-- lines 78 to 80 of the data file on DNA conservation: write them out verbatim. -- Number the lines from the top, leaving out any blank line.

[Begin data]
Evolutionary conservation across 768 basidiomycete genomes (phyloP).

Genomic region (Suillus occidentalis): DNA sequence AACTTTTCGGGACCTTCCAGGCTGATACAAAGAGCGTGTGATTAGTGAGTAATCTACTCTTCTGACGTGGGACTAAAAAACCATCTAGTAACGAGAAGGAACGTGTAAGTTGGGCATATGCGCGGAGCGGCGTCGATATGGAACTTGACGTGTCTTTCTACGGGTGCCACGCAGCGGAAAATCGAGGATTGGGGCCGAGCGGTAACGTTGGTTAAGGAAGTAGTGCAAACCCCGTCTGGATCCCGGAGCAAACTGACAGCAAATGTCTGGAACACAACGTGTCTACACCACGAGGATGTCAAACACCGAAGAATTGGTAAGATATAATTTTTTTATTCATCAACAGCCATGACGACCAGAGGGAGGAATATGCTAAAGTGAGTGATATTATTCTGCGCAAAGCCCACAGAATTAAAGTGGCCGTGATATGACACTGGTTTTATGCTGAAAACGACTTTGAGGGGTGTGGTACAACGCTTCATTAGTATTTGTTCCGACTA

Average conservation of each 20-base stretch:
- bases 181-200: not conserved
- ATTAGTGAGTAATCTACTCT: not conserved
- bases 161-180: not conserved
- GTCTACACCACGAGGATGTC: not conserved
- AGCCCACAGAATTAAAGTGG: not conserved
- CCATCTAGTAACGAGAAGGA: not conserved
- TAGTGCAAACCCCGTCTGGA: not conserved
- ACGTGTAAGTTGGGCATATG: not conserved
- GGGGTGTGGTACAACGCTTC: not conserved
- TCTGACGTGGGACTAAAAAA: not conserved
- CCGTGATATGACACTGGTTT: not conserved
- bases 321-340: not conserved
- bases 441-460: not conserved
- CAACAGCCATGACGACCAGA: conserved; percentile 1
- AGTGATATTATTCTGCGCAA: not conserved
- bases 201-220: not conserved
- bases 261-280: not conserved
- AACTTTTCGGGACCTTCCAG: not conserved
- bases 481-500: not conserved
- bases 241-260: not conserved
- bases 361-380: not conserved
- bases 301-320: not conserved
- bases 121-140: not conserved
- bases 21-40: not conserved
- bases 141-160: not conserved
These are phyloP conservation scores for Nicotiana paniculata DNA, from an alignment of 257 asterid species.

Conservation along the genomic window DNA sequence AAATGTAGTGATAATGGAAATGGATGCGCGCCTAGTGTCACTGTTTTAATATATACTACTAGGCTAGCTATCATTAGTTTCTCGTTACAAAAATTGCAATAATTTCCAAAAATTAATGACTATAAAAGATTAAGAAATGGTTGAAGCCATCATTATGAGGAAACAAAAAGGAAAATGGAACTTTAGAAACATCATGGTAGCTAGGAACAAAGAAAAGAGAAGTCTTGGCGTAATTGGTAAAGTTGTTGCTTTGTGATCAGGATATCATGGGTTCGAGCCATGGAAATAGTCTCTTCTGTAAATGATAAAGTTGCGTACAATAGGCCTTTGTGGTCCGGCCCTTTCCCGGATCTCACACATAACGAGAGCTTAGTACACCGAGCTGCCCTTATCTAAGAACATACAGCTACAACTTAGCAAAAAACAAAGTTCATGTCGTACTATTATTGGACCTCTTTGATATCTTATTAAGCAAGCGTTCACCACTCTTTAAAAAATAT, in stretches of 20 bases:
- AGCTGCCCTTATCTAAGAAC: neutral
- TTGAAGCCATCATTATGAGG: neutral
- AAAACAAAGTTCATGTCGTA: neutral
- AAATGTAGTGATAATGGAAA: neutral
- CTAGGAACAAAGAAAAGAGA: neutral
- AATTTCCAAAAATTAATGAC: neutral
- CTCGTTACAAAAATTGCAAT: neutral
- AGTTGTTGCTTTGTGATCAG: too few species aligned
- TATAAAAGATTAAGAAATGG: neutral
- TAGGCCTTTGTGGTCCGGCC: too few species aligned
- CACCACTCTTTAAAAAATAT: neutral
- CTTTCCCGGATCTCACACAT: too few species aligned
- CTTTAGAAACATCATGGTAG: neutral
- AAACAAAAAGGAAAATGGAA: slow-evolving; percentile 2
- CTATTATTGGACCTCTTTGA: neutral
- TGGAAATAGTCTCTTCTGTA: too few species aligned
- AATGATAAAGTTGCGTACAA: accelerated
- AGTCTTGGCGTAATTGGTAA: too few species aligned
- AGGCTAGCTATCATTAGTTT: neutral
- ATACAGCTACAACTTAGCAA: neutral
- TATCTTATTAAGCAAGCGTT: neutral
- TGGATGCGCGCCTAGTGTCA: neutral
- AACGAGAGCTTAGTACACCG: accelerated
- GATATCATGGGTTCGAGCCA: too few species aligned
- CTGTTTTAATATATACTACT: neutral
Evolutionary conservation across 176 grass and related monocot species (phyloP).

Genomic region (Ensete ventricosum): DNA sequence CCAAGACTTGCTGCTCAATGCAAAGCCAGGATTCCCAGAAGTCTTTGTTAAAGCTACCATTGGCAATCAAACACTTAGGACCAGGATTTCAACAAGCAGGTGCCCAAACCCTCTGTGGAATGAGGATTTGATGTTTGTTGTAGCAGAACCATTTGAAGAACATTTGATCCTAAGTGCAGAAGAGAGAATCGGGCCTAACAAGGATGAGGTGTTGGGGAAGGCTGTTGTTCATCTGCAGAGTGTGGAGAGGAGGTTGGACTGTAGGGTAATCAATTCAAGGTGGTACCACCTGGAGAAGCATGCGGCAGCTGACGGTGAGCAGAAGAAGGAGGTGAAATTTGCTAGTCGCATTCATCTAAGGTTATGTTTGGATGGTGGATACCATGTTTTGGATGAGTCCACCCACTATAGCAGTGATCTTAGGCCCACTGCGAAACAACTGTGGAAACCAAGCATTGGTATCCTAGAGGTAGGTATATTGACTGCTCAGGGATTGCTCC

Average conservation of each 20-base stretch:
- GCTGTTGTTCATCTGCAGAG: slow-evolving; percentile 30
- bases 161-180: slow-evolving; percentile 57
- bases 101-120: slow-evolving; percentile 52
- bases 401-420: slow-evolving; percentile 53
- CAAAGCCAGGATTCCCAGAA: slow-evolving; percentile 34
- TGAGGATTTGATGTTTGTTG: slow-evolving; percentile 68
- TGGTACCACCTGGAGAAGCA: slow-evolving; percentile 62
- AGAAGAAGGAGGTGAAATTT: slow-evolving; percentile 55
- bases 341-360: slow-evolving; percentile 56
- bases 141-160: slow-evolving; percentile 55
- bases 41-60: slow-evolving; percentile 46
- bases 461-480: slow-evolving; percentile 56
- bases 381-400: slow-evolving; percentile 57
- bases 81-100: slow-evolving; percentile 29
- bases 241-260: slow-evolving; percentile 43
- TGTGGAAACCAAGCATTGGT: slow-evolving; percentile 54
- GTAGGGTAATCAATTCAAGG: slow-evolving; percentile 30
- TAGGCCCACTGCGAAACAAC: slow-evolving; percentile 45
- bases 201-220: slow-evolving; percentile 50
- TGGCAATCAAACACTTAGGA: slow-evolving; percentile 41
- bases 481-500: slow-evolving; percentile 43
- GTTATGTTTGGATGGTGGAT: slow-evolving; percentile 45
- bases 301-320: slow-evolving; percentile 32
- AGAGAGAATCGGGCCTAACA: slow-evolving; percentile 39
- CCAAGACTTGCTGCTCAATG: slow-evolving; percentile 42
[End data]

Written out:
- TGGCAATCAAACACTTAGGA: slow-evolving; percentile 41
- bases 481-500: slow-evolving; percentile 43
- GTTATGTTTGGATGGTGGAT: slow-evolving; percentile 45